Excitement and revenue builds for Super Bowl 52

World Today

The most-profitable professional sport in the United States ends its season Sunday. Super Bowl 52 will decide American football’s championship.

Viewers are expected to spend $15-billio on the game–either in person or at parties around the country. And the city where the game is played—Minneapolis, Minnesota—hopes to reap a windfall from the contest. CGTN’s Dan Williams tells us more.

A recent report by Forbes, showed the league’s operating profit hit a *record 101-Million dollars *per team, last season.

Welcome to a freezing cold Super Bowl weekend. As Minneapolis welcomes visitors from across the U.S for the National Football League’s showpiece event, the city is busy putting on a show.   And most locals appear determined to enjoy the spotlight.

“It’s great to have it in our home state,” said this woman. “We’re big fans of sports. Minnesota nice is a big tradition we always have. We love to host people. We love to share our cold, we love to share our food and learn about other people so we love people here.”

Local organizers have embraced the icy weather in their marketing campaign, promoting the event under the banner the “Bold North.”  Visitors are able to ski over a bridge in downtown, or zip line across the Mississippi.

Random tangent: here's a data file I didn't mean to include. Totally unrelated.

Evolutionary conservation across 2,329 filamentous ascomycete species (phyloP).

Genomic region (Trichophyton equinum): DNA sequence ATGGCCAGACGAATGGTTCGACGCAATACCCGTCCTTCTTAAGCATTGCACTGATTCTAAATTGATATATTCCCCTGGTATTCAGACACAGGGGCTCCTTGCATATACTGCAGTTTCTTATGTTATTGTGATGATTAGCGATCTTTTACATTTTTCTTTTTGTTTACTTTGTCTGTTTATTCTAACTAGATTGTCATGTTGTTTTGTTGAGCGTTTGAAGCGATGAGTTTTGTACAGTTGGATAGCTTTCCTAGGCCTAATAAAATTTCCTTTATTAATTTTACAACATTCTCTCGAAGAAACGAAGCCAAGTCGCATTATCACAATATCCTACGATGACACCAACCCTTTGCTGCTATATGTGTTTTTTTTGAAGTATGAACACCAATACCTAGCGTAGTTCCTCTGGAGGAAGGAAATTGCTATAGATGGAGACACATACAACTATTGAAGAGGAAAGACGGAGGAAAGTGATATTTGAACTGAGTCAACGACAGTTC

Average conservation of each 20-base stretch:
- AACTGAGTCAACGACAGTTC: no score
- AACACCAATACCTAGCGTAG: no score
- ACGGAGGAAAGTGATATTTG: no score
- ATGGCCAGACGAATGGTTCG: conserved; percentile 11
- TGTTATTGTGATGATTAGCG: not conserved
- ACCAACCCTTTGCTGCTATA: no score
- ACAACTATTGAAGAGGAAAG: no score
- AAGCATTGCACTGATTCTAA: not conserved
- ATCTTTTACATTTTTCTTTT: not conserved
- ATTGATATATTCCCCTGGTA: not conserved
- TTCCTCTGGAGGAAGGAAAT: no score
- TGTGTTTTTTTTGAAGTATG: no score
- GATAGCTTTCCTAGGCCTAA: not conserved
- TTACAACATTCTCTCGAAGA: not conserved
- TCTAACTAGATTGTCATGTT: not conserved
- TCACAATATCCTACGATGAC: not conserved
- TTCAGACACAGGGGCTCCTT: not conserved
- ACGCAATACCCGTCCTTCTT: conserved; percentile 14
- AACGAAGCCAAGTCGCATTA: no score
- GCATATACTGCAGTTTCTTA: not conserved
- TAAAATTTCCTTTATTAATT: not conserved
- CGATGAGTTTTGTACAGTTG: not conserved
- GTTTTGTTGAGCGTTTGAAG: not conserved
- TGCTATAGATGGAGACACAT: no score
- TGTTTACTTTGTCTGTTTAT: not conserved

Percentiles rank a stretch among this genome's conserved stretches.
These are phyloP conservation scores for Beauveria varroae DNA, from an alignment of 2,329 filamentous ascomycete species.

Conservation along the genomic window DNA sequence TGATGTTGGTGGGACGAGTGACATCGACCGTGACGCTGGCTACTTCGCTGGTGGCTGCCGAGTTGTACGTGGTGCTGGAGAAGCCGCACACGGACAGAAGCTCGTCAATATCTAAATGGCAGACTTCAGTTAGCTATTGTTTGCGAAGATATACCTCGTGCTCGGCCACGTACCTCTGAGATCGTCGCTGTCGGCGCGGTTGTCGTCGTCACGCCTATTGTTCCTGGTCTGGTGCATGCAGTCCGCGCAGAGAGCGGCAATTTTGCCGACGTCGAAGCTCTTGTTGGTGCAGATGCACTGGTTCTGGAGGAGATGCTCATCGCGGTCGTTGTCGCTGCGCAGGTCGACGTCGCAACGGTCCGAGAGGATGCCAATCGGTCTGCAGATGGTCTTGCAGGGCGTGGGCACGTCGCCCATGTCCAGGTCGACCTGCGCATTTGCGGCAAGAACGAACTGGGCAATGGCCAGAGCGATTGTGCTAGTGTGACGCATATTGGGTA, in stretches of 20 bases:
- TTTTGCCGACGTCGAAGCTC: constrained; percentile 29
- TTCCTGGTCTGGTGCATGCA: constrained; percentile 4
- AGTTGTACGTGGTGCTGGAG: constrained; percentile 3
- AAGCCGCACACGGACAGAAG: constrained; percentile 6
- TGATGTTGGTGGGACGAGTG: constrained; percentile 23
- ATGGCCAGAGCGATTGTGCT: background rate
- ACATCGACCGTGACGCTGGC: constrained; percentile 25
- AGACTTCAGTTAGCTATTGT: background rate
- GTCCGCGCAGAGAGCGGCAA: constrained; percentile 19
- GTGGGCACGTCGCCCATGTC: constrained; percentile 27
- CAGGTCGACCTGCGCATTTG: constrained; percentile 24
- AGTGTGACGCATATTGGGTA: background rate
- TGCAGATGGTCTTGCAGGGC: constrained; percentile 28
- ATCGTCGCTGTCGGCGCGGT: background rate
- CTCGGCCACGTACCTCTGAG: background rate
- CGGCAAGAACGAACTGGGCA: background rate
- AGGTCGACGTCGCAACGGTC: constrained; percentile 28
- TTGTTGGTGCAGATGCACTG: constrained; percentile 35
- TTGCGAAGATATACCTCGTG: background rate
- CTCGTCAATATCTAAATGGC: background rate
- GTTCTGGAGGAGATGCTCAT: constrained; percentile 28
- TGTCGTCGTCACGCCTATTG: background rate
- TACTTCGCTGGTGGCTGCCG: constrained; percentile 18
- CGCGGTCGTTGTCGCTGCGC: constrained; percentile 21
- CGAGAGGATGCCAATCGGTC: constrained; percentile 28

If that doesn’t sound appealing, don’t worry–the Super Bowl experience offers a dazzling array of activities. All of these events are aimed at enhancing the excitement around Minneapolis Super Bowl weekend.

But the actual economic impact is difficult to determine. U.S. Bank Stadium, which is home to the Minnesota Vikings, cost more than a billion dollars. A report by the Super Bowl Host Committee suggests a large part of that will be paid back this weekend. And organizers are confident the event will have a lasting impact.

“We anticipate a four hundred million dollar impact to the region over the ten days,” said Michael Howard, the Commications Director of the Minnesota Super Bowl Host Committee. “A million people will be taking part in Super Bowl activities. We hope that the opportunity and spotlight, we hope we can really use that as a springboard forward for the region.”  

But many economists believe the financial impact on the area is overstated, claiming much of the revenue generated, such as inflated hotel prices, simply flows out of the state.

“Do they get an economic boost? Yes,” said Allen Sanderson in the Department of Economics at the University of Chicago. “Do they get an economic boost anywhere close to the magnitude that the National Football League or the Minneapolis chamber of commerce says? No. If you take the number that’s given–say $500 million dollars–if you take that number and move the decimal one place to the left, it is probably about right, which means fifty million, not five hundred million.”

Even if the sums don’t add up, there is another potential benefit–local pride–a view shared by Minnesota born Eagles defensive tackle Beau Allen.

“I think anytime you have a Super Bowl in town, the city it is in, becomes a major focus for the media people like you guys coming in,” said Allen. “Also it puts Minneapolis on the map for people who have never been here before, so it is definitely a good thing.”

In time, the taxpayers of Minnesota will decide whether the investment was worth it. But for now, there is a show to put on.